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Playing Tips

  • Keep it Warm

    Naomi Crews | May 18, 2015

    Begin each rehearsal with a warm-up routine that focuses on some basic playing. This will develop good tone, intonation, blend and balance, technique, and it will engage the students to develop deeper listening skills. There are many good ensemble method books that can be incorporated to help a director initiate this phase. All in all, this could be 10-15 minutes of the most important time spent at each rehearsal. Everything done during this time period will transfer to other portions of the rehearsal.

  • Essential for Embouchure

    Naomi Crews | April 7, 2015

    David Snyder of Illinois State University in Normal, IL presents this month's Playing Tip.

  • The Sound of Silence

    Naomi Crews | March 9, 2015

    I’m very insistent on the sound vs. silence duality. We will often practice by starting a note together with a solid sound and releasing the note together as a group. Depending on the group, it sometimes takes only two or three tries, sometimes it takes 15-20 minutes of work, but we get there.

  • “Use the Force” For Quick 
Knowledge Assessment

    Michel Nadeau | February 19, 2015

    To get all students involved and to quickly assess their knowledge, I will pose a question and have students close their eyes when they have the answer. I will then ask them to raise their hand when they hear the correct answer, or I will have them show me fingers for beat counts, et cetera. Doing this allows me to quickly get feedback on their retention and cuts down on written tests.

  • Teach Me Bass Guitar Now Available For Download and Streaming

    Naomi Crews | February 10, 2015

    Since 2009, Roy Vogt's Teach Me Bass Guitar (TMBG) has been acknowledged as the world's best course of self-paced bass guitar instruction, and it's now available in two formats - download/streaming and the traditional, award-winning 10 DVD package.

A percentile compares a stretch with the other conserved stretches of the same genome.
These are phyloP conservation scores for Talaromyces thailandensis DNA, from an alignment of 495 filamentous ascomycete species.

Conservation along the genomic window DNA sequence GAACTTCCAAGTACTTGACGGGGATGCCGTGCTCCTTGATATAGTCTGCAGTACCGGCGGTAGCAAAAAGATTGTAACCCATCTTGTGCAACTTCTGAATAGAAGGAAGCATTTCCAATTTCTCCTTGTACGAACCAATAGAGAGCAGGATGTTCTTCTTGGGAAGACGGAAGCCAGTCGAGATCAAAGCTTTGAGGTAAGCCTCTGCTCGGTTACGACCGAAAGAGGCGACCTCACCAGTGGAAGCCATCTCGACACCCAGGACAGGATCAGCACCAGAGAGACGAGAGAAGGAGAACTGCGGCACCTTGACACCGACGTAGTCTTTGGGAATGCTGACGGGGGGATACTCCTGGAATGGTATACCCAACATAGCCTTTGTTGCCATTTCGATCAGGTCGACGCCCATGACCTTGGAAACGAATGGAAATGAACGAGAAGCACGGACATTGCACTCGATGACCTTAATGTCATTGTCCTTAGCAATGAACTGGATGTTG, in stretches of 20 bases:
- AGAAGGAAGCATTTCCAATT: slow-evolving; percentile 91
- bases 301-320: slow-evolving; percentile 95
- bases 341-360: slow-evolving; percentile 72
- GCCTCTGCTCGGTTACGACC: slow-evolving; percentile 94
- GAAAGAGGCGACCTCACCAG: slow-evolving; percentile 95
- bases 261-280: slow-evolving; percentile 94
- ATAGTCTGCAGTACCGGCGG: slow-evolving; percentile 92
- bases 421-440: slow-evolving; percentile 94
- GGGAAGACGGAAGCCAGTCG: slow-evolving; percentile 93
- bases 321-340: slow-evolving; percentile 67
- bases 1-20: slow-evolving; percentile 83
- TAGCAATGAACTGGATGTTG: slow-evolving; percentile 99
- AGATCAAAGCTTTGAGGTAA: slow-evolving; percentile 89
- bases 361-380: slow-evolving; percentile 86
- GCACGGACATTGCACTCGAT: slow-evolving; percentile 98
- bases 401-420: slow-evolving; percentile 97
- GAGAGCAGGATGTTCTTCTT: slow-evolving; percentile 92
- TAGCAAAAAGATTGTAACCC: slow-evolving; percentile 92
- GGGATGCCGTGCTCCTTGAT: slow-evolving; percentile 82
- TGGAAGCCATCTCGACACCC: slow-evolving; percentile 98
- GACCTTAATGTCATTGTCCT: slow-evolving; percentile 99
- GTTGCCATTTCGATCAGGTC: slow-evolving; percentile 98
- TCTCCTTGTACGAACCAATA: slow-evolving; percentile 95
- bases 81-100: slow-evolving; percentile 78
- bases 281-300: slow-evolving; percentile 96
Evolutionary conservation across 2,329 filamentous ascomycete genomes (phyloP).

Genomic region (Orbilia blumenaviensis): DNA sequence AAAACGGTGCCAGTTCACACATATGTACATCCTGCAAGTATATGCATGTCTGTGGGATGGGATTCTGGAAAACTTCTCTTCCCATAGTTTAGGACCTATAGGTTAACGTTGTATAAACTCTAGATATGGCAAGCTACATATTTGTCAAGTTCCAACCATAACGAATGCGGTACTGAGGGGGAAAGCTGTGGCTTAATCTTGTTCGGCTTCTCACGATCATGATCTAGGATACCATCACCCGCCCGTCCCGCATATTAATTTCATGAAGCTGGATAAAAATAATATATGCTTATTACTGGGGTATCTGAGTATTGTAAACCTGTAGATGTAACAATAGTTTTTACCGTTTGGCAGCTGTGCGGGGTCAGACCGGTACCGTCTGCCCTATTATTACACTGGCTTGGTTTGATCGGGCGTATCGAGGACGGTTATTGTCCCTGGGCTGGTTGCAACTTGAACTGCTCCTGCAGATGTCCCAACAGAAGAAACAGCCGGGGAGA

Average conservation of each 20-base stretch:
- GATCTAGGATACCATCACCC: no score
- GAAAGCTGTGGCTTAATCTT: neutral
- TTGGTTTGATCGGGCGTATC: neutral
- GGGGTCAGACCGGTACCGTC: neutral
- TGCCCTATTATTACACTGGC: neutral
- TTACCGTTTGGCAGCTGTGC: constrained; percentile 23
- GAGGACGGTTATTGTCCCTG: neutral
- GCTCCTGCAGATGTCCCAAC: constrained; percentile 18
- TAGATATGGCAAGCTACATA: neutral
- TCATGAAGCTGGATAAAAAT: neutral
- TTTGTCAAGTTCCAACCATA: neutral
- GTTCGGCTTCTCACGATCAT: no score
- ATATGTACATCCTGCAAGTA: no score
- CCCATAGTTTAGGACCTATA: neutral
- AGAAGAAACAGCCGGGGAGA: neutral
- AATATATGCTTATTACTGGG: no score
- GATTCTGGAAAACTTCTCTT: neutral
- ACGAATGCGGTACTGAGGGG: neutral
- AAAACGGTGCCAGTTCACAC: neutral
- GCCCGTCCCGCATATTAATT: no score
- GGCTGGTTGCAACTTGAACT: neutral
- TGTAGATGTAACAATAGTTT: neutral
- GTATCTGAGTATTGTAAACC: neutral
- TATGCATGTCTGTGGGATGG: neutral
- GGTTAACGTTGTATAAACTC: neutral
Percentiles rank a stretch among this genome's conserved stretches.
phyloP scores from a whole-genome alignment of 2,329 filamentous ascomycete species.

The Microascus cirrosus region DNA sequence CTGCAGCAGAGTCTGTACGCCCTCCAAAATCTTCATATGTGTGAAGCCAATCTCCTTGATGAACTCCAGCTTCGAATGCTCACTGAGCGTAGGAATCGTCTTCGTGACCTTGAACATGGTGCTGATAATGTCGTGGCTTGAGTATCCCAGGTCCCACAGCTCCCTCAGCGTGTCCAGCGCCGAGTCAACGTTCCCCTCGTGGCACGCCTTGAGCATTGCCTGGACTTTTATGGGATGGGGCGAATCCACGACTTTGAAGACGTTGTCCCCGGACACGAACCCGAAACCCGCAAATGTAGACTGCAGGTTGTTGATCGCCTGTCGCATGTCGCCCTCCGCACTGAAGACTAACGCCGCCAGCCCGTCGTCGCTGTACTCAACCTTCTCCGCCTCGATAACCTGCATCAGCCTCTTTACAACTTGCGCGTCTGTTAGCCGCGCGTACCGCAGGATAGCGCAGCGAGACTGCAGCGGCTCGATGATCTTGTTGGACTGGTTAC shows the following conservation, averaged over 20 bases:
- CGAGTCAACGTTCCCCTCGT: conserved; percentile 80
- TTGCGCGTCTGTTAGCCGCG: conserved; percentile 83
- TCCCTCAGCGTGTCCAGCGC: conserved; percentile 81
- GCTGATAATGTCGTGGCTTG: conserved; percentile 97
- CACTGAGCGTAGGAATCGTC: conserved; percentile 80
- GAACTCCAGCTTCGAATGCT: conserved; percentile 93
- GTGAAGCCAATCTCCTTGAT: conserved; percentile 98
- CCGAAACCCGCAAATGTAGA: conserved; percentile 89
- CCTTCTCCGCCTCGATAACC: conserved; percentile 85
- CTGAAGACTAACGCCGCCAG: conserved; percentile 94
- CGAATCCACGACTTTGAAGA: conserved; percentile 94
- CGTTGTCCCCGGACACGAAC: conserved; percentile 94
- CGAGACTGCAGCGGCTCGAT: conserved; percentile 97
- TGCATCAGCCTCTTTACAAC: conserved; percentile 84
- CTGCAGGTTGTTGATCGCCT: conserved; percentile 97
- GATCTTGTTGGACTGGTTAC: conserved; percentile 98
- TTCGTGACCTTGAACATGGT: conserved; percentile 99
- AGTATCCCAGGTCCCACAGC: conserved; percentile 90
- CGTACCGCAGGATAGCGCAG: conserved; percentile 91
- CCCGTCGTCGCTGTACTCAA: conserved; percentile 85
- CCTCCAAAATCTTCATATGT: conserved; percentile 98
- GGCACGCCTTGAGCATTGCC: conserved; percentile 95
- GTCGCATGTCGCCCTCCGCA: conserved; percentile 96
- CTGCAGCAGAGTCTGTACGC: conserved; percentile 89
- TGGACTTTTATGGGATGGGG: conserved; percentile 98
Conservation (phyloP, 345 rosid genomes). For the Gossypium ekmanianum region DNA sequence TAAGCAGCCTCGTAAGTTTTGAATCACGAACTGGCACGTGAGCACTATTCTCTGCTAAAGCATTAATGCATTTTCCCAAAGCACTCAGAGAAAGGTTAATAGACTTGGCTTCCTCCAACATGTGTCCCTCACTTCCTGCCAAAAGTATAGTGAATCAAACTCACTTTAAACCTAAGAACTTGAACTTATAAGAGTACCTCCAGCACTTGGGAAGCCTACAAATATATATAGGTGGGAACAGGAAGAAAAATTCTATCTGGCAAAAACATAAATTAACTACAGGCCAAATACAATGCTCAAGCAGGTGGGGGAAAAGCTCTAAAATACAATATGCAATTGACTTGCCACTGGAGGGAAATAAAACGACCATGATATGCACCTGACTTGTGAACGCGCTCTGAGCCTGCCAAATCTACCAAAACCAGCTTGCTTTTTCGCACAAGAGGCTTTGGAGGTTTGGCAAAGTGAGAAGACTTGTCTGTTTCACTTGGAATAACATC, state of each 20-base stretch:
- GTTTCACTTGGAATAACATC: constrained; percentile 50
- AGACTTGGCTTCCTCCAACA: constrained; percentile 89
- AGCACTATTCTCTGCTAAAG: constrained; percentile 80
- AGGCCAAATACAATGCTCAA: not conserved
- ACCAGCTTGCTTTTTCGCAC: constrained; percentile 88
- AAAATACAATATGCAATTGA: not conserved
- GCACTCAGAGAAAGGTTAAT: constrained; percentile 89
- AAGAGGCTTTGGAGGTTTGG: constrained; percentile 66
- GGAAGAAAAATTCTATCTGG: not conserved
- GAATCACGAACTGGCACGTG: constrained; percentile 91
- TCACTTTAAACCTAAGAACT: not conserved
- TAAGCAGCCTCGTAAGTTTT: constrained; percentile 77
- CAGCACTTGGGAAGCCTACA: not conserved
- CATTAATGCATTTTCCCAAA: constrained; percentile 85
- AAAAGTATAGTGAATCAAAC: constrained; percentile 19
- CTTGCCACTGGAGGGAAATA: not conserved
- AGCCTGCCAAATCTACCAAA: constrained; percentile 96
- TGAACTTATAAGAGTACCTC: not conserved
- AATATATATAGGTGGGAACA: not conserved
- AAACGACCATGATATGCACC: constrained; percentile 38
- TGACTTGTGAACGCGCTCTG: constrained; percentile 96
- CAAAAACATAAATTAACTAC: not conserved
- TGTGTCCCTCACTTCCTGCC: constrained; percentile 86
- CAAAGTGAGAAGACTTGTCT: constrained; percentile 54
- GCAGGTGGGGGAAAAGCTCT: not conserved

• Sing the Chord!

    Angelo Kortyka | January 26, 2015

    Brought to you by EPN Travel Services

    When tuning a chord, have students sing the chord, then bring the instruments up to their face and play the chord after a breath. They will quickly see the difference in intonation and adjust accordingly, if they are listening.

  • Paying Tips: Zip Tie that Triangle!

    Kurtis Koch | December 9, 2014

    I have seen too many triangle clamps with incorrect ways of supporting the triangle. Sometimes there is only one hole on the clamp for the support to pass through. There needs to be two holes in the base of the clamp. That being said, try using a small zip tie to connect the triangle to the clamp. It’s durable and doesn’t muffle the triangle sound. Be sure not to make the zip tie too tight or it will rub against the clamp.

  • Playing Tips: Keep the Tips Close

    Dennis Johnson | November 23, 2014

    To ensure young percussionists are playing with their stick beads close together, take a quarter or a fifty-cent piece and place it directly in the center of the drum head. Then take a pencil and trace a circle around the coin so your students can see the circle when they start to play. Instruct them to play within the circle. This will train them to play with their stick beads close together. This produces a more consistent sound on the drum. You can also draw a circle toward the front edge of the drum head for softer playing zones.”

  • Articulate Your Tuning Pitch

    Eliahu Sussman | October 18, 2014“When tuning, lightly articulate your tuning pitch a few times. Not only will this allow you to hear if you are above or below the reference pitch more easily, but it also ensures that you are in tune at the attack and not relying on embouchure or air adjustments to stay in tune.”   Michael […] Read More...
  • Three Bears Analogy

    Eliahu Sussman | July 21, 2014“To get beginners to understand quantitative playing skills like breath control, tonguing, and embouchure, I use the three bears analogy. This accelerates learning and makes it interesting. Specific phrases might include ‘You’re blowing like Papa Bear, use less air and keep it moving,’ or ‘Your tongue is like Baby Bear’s and is too light, you […] Read More...
  • Get on Track

    Josh Harris | September 17, 2013“When they’re playing the snare, I tell the kids to imagine that their sticks are on railroad tracks. They go forward to tap the drumhead and return along the same path in a “V” formation with the drumstick tips one inch above the drumhead and one inch apart – it’s the one-inch rule. This helps to […] Read More...
  • To ‘daah’ or not to ‘daah’

    Josh Harris | October 22, 2006“One of the most common contributions to a non-characteristic brass sound from a young player is the approach to articulation. Many use a ‘default’ articulation, such as ‘poo,’ ‘thaw,’ between the lips ‘pthoo,’ or just a ‘whoo’ with no tongue at all. The easiest ways to identify the style of articulation that a student is […] Read More...
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